Pope Francis meets members of Leadership Conference of Women Religious (LCWR) during a private audience in the pontiff's studio at the Vatican on April 16, 2015.
Osservatore Romano/Reuters
By Sister Simone Campbell
April 17, 2015
IDEAS
Sister Simone Campbell is the executive director, of NETWORK, A National Catholic Social Justice Lobby, and author of A Nun on the Bus: How All of Us Can Create Hope, Change, and Community.

I was more than heartened by yesterday’s announcement that the Vatican’s investigation and oversight of the U.S. Catholic nun’s group, the Leadership Conference of Women Religious (LCWR), was coming to a close two years earlier than expected. Thankfully, the final report, presented in Rome by officials of LCWR and the Congregation for the Doctrine of the Faith, powerfully affirmed the ministry of Catholic sisters in this nation and ended an unneeded investigation that had fostered painful divisions within our church.

The report affirmed what we already knew — and what Pope Francis has eloquently and repeatedly pointed out — namely, that authentic dialogue rather than confrontation is the source of peace-building and reconciliation. Within the report, we also heard more about how U.S. sisters are valued not only because of how we carry out our ministries, but also because there is a deep hunger in this nation for the spiritual nourishment Catholic sisters provide. That was made clear to me personally during the past few years when our “Nuns on the Bus” campaigns traveled thousands of miles, coast to coast, to speak out for federal budget decisions that help people in need, immigration reform, Medicaid expansion, and more. During our journeys we were met by thousands of people eager to show their support and to hear what we sisters have to say about the intersection of faith and social justice.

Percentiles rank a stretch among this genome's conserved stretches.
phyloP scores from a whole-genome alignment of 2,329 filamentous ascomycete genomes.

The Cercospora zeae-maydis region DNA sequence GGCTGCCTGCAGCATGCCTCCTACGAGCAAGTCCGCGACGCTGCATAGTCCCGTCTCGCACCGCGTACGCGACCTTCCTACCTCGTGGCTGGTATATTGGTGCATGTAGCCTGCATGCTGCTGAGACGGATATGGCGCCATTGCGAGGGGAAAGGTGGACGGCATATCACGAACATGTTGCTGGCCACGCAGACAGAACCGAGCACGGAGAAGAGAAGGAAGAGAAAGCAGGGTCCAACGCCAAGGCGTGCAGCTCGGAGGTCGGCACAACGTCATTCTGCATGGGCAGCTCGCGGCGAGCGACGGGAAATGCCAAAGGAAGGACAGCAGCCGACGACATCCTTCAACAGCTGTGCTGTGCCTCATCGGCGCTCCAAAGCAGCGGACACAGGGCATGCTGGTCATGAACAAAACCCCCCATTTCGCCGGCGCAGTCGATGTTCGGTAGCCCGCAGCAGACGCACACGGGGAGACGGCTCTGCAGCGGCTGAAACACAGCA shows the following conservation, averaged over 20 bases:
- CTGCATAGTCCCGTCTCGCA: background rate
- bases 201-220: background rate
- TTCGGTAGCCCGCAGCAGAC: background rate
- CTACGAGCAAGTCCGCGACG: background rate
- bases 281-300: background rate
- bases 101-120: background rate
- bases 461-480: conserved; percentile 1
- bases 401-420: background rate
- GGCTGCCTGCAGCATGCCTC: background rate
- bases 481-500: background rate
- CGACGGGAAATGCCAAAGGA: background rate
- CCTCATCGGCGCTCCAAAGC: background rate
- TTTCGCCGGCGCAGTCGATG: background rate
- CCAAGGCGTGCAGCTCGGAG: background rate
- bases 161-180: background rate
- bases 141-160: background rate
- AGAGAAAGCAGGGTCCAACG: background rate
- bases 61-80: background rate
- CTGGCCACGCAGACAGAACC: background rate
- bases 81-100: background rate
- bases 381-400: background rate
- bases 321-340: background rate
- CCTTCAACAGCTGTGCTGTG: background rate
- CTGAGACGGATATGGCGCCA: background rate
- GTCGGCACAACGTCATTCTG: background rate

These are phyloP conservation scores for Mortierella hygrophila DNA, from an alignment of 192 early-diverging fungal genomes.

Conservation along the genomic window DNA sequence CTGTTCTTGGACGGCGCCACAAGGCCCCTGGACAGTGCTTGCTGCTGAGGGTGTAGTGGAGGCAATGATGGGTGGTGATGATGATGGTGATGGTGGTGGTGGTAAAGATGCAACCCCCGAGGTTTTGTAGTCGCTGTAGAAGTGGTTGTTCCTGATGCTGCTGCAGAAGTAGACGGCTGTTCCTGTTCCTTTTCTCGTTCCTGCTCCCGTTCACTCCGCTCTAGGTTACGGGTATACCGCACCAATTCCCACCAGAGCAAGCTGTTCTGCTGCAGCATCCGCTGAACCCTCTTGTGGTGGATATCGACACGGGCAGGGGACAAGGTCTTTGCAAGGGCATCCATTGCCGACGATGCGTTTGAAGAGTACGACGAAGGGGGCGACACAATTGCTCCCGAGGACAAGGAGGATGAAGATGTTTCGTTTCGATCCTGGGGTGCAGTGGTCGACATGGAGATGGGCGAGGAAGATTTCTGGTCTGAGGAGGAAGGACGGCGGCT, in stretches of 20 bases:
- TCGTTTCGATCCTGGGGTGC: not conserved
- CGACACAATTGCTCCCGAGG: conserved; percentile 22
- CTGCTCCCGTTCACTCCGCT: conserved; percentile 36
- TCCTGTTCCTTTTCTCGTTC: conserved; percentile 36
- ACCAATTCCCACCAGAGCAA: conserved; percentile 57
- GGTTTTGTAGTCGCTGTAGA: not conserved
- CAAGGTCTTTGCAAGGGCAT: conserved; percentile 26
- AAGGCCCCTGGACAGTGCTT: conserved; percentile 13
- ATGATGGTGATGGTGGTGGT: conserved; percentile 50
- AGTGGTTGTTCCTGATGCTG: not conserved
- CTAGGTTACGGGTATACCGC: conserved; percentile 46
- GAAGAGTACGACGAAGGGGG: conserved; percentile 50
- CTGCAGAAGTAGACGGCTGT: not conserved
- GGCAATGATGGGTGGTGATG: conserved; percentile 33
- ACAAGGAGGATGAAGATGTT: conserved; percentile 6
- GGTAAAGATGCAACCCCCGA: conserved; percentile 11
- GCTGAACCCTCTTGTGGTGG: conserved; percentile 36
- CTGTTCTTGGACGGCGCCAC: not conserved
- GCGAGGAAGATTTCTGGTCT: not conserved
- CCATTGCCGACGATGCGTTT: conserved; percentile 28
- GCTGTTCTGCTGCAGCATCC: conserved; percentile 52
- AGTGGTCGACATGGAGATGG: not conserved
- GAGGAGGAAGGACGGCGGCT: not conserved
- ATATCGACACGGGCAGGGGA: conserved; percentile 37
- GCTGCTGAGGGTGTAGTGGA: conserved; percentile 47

My hope for the future is that we sisters will continue to be faithful to the love and gratitude we have received from across this nation. When two investigations of U.S. sisters were announced (this one and the “Apostolic Visitation,” which was concluded in a similarly hopeful fashion a few months ago), we received a deluge of support from every corner of the country. We were overwhelmed at times by what we heard and experienced – but also, needless to say, deeply grateful.

We now know that people do understand the value of what we do when we stand in solidarity on a daily basis with people at the margins who must contend with many forms of injustice — economic, racial, and so many more. We stand together and work to overcome injustice because that is the Gospel’s call. That is what our faith demands.

I hope that the value of dialogue will be recognized throughout our church and world. That means dialogue from the beginning, not just dialogue that comes about after a period of confrontation or misunderstanding. We would welcome with gratitude an opportunity to explain who we are and how our actions are a faithful response to what the Gospel calls us to do.

That said, I am personally profoundly grateful for the closing of this recent painful chapter in our church’s history. I am also thankful for the opportunity to live out my faith as a woman religious, knowing that our mission to take the Gospel of love and inclusion into the world has been once again affirmed.

Contact us at editors@time.com.

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